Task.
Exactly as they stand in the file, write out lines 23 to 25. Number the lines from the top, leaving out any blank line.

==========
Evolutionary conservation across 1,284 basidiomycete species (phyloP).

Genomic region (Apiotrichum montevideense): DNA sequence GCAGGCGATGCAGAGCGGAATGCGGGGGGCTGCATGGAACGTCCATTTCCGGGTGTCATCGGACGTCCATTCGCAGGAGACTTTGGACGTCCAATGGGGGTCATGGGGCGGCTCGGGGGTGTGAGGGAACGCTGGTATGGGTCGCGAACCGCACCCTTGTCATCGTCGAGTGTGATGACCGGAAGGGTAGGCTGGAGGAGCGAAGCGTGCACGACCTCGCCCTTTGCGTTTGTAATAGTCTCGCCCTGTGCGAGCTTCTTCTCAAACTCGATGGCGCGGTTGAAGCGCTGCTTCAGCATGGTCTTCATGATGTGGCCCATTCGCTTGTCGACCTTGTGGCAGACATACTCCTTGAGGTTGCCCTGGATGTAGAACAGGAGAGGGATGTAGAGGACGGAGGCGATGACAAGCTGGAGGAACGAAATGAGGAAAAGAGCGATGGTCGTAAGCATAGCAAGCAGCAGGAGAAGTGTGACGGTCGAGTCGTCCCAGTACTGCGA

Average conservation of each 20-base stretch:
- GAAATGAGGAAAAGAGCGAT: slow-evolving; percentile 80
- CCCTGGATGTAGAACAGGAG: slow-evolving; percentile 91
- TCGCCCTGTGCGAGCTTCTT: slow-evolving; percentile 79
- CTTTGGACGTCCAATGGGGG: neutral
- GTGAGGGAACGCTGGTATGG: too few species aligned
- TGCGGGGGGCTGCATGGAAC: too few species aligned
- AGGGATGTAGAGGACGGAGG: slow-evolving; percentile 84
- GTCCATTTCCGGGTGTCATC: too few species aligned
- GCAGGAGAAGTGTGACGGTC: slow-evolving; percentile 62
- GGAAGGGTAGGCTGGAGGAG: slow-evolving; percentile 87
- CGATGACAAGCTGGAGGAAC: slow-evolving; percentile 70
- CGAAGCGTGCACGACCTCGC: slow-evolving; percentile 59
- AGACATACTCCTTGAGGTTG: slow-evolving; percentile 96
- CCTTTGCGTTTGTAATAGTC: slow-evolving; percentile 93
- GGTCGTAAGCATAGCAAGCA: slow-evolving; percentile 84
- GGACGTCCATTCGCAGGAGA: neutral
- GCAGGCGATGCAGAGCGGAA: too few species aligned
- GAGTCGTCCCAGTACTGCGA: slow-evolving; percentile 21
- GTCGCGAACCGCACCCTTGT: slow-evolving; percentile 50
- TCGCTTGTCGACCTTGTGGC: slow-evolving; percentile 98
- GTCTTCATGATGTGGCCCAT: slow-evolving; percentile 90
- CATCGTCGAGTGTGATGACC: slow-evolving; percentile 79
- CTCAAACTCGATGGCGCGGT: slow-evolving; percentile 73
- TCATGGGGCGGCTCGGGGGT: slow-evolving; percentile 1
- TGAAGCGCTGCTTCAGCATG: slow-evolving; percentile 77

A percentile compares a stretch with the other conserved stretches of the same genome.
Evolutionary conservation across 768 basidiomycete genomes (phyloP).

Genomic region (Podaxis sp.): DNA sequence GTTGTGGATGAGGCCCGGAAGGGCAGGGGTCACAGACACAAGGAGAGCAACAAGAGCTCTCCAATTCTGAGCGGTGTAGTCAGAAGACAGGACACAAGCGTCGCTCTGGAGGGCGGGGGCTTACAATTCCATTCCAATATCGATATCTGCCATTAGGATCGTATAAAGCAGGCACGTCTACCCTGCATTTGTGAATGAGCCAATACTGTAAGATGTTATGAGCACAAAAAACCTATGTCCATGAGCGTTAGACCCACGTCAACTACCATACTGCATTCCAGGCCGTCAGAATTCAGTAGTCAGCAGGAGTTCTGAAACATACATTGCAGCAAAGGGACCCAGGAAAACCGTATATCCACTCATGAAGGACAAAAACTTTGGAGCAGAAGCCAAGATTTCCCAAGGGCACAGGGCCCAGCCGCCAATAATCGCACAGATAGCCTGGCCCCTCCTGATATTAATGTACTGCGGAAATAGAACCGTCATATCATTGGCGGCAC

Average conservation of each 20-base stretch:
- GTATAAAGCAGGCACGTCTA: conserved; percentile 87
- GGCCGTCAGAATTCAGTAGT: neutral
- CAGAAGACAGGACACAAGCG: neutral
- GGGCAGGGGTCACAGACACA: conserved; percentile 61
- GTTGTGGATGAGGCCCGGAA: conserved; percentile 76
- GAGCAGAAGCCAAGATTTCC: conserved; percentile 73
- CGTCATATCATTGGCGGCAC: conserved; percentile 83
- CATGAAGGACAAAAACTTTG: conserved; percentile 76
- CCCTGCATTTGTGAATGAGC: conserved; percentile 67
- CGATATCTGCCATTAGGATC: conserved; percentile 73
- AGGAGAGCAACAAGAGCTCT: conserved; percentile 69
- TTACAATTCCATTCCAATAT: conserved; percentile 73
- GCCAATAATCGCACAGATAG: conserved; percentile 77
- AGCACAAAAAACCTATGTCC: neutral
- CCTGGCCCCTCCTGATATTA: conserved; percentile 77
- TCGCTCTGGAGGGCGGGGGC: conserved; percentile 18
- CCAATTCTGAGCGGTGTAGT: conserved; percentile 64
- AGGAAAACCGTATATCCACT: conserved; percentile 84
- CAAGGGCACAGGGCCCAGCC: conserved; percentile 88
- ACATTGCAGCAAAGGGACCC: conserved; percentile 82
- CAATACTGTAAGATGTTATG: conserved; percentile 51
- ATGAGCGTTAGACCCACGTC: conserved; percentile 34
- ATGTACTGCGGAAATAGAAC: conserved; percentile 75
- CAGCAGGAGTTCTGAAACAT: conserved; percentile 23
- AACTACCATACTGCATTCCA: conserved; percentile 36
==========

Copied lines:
- TCGCTTGTCGACCTTGTGGC: slow-evolving; percentile 98
- GTCTTCATGATGTGGCCCAT: slow-evolving; percentile 90
- CATCGTCGAGTGTGATGACC: slow-evolving; percentile 79